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Tennessee judge seals Eddy Arnold paternity suit records

Wednesday, January 7, 2009 – A Tennessee judge sealed records in a paternity suit filed last year against the late country singer Eddy Arnold, according to the Tennessean.

Davidson County Probate Judge Randy Kennedy ordered all new filings private starting on Monday. Christopher Tanner, a California man, filed suit last June, a month after Arnold died, claiming that Arnold is his biological father.

But the singer's family denied the claim. An Arnold estate attorney asked the judge to seal the file to limit damage to Arnold's reputation. Arnold's family has said that he denied fathering the child, now 48, and an attorney representing the estate asked the judge to seal the file to limit the damage to Arnold's reputation posthumously. "Mr. Arnold's reputation is stellar, and he has been loved by this community," said Arnold estate attorney Marlene Eskind Moses. "Famous people are often besieged with paternity claims, so this is an example of that."

Tanner's mother, Arlene Tanner-Glynn, claimed she had a romantic relationship with Arnold for 2 or 3 years in the 1950s and 1960s. She said she attempted to have contact between him and her son, but Arnold refused.

More news for Eddy Arnold

CD reviews for Eddy Arnold

After All These Years CD review - After All These Years
Arguably the single most popular country artist between the 1940s and 1960s,Eddy Arnold is among the music's biggest-and savviest-giants. From his early hits, which featured his smooth voice and the "ting-a-ling" steel guitar of Roy Wiggins, to crossover smashes like "Make The World Go Away," he was a pioneer who helped to expand country's musical horizons and to build Nashville into the center of country music that it is today. Back in the studio after a long absence, Arnold and co-producers »»»
Christmas Time
Pop quiz: Who has the most number-one country hits ever? It's Eddy Arnold, and even though he's 79 years old now, he actually doesn't sound bad. Granted, listening to him slide half an octave to hit a high note is painful at times, but for the most part, his subdued versions of these songs come across well. Much credit goes to Chuck Howard, who produced John Berry's Christmas masterpiece of two years ago and does well with the simple country-pop arrangements here. A medley of "O Christmas Tree" »»»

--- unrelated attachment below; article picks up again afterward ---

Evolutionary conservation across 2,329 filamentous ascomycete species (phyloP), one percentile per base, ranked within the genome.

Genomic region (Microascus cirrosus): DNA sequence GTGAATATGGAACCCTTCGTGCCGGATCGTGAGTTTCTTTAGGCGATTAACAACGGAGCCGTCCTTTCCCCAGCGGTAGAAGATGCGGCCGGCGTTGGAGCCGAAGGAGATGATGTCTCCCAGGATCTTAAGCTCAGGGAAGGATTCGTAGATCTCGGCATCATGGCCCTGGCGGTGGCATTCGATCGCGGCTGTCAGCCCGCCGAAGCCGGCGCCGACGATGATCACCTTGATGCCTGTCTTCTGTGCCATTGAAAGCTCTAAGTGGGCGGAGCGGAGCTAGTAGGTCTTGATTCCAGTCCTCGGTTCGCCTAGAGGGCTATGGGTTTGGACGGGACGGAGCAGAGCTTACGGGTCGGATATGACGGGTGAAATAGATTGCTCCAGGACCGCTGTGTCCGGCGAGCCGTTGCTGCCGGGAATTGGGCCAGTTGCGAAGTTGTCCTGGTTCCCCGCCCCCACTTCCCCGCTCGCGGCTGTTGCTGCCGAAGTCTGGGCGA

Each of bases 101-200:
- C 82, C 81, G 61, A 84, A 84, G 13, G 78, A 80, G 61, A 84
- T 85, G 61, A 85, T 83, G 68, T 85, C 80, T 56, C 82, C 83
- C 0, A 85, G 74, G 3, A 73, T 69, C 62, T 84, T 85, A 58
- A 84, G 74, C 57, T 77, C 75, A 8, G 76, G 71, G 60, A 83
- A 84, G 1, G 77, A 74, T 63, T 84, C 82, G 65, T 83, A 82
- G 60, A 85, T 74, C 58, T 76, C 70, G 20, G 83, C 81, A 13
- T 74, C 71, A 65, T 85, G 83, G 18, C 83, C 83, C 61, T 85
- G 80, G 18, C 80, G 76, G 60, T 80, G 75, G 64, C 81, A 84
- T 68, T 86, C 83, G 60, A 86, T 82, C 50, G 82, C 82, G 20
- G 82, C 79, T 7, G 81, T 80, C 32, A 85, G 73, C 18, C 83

Editorial: Walking the talk – When names like Hank Williams, Johnny Cash, Waylon and the Hag are invoked, you're talking hard core country. These are the touchstones of country , the guys who made country music what it was and still is (or maybe can be). When these folks would sing about being down-and-out and the rough-and-tumble, they knew of what they were singing about. Fast forward a few years to the country singers of today. »»»
Concert Review: The Lil Smokies provide the perfect antidote – On a night when the world to be falling further apart thanks to coronavirus (this would be the night the NBA postponed the season), there stood The Lil Smokies to at least in some small measure save the day. The quintet is part of a generation of musicians with bluegrass as the basis, but not totally the sum of the music either.... »»»
Concert Review: White makes the case for himself, no matter how dark the music – John Paul White opined with a glint in his eyes that his songs were not of the uplifting variety. In fact, they were downright dark. How else to explain "The Long Way" with the line "long way home back to you." Or "James," a song inspired by his grandfather who suffered from dementia. But lest you think that the Alabama... »»»
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